Canada's Contribution to the James Webb Space Telescope

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The Canadian Space Agency (CSA) is providing the Webb's Fine Guidance Sensor (FGS), as well as one of the telescope's four science instruments: the Near-InfraRed Imager and Slitless Spectrograph (NIRISS). Both were designed, built and tested for the CSA by COM DEV International in Ottawa and Cambridge, Ontario, with technical contributions from the Université de Montréal and National Research Council Canada and scientific guidance from the FGS science team. The CSA's contribution guarantees Canadian astronomers a share of observing time once the telescope launches in 2021.

The Fine Guidance Sensor: Keeping Webb on Target

The Fine Guidance Sensor consists of two identical cameras that are critical to Webb's ability to "see": their images will allow the Webb space telescope to determine its position, locate its celestial targets, and remain pointed so that the telescope can collect high-quality data. The FGS will guide the telescope with incredible precision, with an accuracy of one millionth of a degree.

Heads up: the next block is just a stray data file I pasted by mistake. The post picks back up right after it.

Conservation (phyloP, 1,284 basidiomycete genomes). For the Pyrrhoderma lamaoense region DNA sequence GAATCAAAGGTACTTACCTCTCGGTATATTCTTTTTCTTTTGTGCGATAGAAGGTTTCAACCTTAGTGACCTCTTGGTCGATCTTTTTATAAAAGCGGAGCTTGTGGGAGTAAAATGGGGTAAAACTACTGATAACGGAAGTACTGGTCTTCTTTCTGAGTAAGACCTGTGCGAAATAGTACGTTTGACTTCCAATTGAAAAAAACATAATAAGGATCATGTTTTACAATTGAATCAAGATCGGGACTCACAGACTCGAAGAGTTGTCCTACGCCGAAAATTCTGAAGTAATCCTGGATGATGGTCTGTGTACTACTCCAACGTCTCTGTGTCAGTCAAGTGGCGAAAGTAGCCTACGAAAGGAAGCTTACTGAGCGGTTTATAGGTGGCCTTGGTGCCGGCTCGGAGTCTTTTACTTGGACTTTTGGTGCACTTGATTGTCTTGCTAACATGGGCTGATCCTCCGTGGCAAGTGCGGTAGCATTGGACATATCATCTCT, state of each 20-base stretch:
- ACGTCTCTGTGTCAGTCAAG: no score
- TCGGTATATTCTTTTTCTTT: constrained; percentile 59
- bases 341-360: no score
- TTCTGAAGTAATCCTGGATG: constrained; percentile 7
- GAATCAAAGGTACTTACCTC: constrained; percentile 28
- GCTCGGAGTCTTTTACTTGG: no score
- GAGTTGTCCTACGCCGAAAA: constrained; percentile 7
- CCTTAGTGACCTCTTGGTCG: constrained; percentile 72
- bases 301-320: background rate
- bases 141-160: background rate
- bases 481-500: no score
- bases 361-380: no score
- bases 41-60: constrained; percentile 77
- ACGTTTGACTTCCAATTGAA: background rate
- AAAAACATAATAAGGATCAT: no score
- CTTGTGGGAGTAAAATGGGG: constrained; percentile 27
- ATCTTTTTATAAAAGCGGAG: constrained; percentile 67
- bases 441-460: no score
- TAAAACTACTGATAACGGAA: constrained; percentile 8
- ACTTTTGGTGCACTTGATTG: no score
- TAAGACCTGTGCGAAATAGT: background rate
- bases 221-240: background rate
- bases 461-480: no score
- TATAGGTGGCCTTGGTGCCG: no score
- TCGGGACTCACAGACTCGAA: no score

Canada gained key knowledge in building pointing systems (specifically, the fine error sensor) on the FUSE mission, which contributed to Canada's expertise in designing Webb's FGS.


NIRISS will have unique capabilities for finding the earliest and most distant objects in the Universe's history. It will also peer through the glare of nearby young stars to unveil new Jupiter-like exoplanets. It will have the powerful capability of detecting the thin atmosphere of small, habitable, earth-like planets and determine its chemical composition to seek for water vapour, carbon dioxide and other potential biomarkers such as methane and oxygen.

The Canadian Science Team

The FGS-NIRISS science team is led by Professor René Doyon from the Université de Montréal, Director of the Mont-Mégantic Observatory, Director of the Institute for Research on Exoplanets (iRex), and member of the Centre de recherche en astrophysique du Québec (CRAQ). The team includes astronomers from: COM DEV; the National Research Council Canada; Saint Mary's University; the Space Telescope Science Institute (STScI); the Swiss Federal Institute of Technology Zurich (ETH Zurich); the Université de Montréal; York University; the University of Rochester; Cornell University; and the University of Toronto.

The Fine Guidance Sensor engineering test unit being prepared for cryogenic testing at the CSA's David Florida Lab in Ottawa (Credit: CSA/-COM DEV)

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Protoflight model of NIRISS's optical elements (Source: COM DEV)